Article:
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I've been trying to decide which master satirist I'd like to resurrect to explore the madness of the gun-control debate. Kurt Vonnegut, maybe? Or Billy Wilder? I'm not sure either one of them would relish the challenge of this particular theatre of the absurd. "No one would believe it," they'd sigh and escape back to their peaceful rests.

I'm not sure I'm up to the task either, because this week has clearly been sponsored by Planet Crazy. Where even to begin? Perhaps with U.S. Vice-President Joe Biden's press conference on gun control, where he was talking about the bodies of six-year-old Sandy Hook students "riddled" with bullets, when CNN interrupted … to bring us news of another school shooting. We also had the National Rifle Association boasting that it's signed up 100,000 new members since Sandy Hook, which probably marks the first time in history that the slaughter of children has been used as a marketing tool.

But wait: There's also the fact that Jan. 19, slightly more than a month after 26 teachers and pupils were killed at Sandy Hook Elementary School, has been set aside as the first "Gun Appreciation Day." Its motto: "Hands off our guns." I think we have a winner, folks!

Yet, in all of this, the thing that unsettled me most was discovering that Gabrielle Giffords still owns a Glock. The former Arizona congresswoman, who was shot in the head two years ago in Tucson during a failed assassination attempt that killed six other people, has made a stunning return to public life. I've just read Gabby, the memoir co-written with her husband, former astronaut Mark Kelly, and wanted to hear her speak about her gun-control views: Although a Democrat, she'd never been an advocate before. In fact, just a few months before she was shot, Ms. Giffords told NPR, "In my district and in my state, we have a very strong gun culture. I own a gun, members of my family own guns."

Indeed, when Diane Sawyer questioned her during an ABC interview this week, Ms. Giffords admitted she still has her Glock pistol. Her husband said he'd recently bought a gun at Wal-Mart (the same chain, incidentally, where Ms. Giffords' assailant, Jared Loughner, bought his ammunition). A Cornell-educated politician and a space-shuttle commander – one of them nearly killed by gun violence – and they both own guns. It seems absurd.

But it's not, because their position as gun fans allows them to be a forceful and effective opposition to the NRA. They're not Brooklyn quinoa-eaters or wet-eyed Hollywood stars. "We're strong supporters of the Second Amendment," Mr. Kelly said. Together, they've set up a political action committee called Americans for Responsible Solutions, which is essentially a gun control advocacy group for gun owners (it will lobby for stronger background checks and restrictions on ammunition sales). Mr. Kelly said he was particularly motivated by one statistic: 85 per cent of the children killed by guns in the world are American.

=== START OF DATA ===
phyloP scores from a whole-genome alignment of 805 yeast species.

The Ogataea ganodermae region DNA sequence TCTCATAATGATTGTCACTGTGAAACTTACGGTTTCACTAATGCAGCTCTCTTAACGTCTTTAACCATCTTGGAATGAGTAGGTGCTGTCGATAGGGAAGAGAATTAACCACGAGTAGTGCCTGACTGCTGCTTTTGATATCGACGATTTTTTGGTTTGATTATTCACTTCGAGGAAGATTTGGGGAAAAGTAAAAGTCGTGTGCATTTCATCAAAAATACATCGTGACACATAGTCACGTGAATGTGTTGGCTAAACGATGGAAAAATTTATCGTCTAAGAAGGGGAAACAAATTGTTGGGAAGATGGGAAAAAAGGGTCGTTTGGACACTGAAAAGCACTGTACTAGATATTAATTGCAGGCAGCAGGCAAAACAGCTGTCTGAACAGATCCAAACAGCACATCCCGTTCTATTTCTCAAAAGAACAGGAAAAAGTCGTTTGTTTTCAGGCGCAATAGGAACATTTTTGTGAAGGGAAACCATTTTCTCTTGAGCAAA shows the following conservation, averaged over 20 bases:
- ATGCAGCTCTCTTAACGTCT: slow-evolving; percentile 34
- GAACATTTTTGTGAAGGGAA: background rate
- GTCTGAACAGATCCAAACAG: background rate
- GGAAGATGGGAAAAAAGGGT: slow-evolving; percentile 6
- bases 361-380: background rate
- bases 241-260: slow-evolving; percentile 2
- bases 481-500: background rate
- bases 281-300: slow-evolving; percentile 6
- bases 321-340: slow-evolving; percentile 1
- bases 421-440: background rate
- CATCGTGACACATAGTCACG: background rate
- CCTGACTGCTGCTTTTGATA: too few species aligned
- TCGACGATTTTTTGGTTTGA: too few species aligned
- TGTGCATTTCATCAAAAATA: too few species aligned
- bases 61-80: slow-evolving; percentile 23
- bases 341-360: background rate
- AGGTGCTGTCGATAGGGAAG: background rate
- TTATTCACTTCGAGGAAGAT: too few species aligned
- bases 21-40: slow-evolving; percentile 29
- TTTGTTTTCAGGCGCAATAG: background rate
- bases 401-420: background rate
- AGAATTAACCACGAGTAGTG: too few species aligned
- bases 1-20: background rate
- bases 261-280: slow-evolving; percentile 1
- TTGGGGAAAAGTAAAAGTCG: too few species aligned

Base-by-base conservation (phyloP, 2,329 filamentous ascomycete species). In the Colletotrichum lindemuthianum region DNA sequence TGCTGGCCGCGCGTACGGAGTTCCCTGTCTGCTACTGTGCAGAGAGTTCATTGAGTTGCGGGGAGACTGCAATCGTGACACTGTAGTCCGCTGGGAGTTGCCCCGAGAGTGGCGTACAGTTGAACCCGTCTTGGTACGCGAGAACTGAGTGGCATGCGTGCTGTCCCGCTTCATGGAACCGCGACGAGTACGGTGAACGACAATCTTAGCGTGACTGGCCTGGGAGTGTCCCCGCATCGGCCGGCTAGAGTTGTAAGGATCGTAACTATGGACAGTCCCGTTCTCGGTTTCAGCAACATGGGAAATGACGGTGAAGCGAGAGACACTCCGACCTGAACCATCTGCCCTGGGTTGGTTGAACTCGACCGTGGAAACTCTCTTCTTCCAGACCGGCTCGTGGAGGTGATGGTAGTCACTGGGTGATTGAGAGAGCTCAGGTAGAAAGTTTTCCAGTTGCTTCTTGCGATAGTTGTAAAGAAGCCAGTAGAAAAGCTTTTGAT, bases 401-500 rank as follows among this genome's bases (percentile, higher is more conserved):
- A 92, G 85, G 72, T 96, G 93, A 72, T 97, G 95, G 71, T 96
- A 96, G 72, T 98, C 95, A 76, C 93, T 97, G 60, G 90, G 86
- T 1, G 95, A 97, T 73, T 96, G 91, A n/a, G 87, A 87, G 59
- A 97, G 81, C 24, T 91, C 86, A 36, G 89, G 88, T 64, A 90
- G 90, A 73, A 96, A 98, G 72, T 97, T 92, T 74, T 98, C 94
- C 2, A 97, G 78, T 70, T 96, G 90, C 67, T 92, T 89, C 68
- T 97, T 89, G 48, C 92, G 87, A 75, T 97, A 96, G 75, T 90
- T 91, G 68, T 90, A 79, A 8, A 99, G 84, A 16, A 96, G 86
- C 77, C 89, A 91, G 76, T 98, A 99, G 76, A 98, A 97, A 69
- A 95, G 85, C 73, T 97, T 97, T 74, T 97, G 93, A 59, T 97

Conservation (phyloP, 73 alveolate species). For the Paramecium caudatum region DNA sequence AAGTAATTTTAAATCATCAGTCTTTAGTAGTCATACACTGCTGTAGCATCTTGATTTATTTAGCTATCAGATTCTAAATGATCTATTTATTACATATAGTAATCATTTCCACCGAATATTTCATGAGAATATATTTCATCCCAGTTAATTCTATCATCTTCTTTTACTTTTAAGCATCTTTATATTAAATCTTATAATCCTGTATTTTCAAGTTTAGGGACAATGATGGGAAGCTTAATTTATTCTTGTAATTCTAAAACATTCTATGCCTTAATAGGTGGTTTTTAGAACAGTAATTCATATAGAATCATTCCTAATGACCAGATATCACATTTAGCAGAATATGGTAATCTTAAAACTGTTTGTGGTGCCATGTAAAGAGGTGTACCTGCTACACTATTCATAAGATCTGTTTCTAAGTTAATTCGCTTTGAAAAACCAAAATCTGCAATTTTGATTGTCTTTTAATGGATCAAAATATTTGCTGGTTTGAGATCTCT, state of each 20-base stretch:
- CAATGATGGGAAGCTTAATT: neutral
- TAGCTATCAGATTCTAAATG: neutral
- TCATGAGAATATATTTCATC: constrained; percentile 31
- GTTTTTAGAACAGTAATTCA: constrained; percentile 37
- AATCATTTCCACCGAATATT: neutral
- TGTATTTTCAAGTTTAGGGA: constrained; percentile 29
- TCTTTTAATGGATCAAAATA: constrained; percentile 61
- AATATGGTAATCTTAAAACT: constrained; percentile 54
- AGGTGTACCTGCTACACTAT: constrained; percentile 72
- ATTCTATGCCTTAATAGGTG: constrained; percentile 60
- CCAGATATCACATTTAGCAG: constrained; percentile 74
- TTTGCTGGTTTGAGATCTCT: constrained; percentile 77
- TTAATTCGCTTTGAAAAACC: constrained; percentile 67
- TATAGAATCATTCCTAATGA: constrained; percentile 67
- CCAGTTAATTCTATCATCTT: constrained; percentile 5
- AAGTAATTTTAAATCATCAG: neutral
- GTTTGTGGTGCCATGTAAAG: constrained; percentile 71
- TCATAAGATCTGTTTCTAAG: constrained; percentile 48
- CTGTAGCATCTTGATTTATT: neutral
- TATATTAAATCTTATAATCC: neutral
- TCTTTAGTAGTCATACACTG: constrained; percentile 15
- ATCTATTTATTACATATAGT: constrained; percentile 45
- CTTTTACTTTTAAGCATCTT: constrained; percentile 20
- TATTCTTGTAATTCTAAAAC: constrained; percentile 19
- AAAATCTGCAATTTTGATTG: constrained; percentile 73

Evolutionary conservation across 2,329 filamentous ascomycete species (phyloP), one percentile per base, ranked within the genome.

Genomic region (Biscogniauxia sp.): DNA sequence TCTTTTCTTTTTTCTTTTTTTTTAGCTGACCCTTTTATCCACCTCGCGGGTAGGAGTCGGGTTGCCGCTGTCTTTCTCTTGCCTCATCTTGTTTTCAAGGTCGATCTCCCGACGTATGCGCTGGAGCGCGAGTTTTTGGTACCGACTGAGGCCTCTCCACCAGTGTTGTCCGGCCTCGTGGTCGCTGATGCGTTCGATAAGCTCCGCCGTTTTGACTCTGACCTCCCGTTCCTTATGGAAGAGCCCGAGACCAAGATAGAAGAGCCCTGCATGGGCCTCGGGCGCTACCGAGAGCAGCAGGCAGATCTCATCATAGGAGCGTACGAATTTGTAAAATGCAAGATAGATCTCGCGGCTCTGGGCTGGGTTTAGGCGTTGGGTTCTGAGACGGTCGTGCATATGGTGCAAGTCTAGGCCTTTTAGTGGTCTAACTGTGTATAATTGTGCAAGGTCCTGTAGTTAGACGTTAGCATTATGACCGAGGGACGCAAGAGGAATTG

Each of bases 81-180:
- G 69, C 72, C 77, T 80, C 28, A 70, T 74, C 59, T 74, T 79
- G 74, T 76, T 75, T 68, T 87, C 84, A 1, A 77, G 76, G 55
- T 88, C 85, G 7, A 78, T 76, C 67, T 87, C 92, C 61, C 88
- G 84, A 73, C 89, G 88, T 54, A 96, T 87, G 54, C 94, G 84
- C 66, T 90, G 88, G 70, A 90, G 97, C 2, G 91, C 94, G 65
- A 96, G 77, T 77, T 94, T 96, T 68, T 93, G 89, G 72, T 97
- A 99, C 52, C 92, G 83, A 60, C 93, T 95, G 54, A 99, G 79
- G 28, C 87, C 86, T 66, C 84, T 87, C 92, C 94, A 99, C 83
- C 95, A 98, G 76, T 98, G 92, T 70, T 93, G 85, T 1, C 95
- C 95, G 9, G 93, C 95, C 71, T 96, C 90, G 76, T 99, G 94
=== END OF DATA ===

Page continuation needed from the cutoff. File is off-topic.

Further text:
Could this finally be a red-meat rival to the powerful gun lobby? The Christian Science Monitor wrote about Giffords, Kelly and New York Mayor Michael Bloomberg as a gun-control "dream team" – tough, pragmatic, experienced, politically moderate, fiscally conservative. The kind of people fence-sitters might listen to.

Maybe it's the prospect of a powerful opposition (finally) taking shape that's caused so much hysteria among the pry-my-cold-dead-fingers-off-the-trigger brigade. Talk-show host and conspiracy enthusiast Alex Jones appeared in a showdown of spittle with Piers Morgan on CNN, vowing that the dastardly British and their muskets would never steal Americans' guns or freedom ever again. And a shooting instructor in Tennessee, James Yeager, seemed in danger of a stroke as he ranted in a YouTube video about the possibility of President Barack Obama using an executive order to push gun control: "I'm not letting my country be ruled by a dictator. I'm not letting anybody take my guns. If it goes one inch further I'm going to start killing people."

Voices from the fringe, perhaps. The real battle moves to the centre of power this week when Mr. Biden's task force presents its gun-control recommendations to President Obama. But the President's got intransigent Republicans to deal with on the economy already. Does he really have the willpower to shove a bill through Congress (where, The Wall Street Journal points out, more than half the members are given a top A grade from the NRA)? Maybe if there are enough powerful, deep-pocketed, arm-twisting allies behind him.

The moment is now, with the American public's mind still filled with thoughts of Sandy Hook, but is the moment enough? It took 12 years after James Brady was shot during the assassination attempt on Ronald Reagan for the Brady handgun bill to become law. Let's hope Gabby Giffords won't have to wait as long.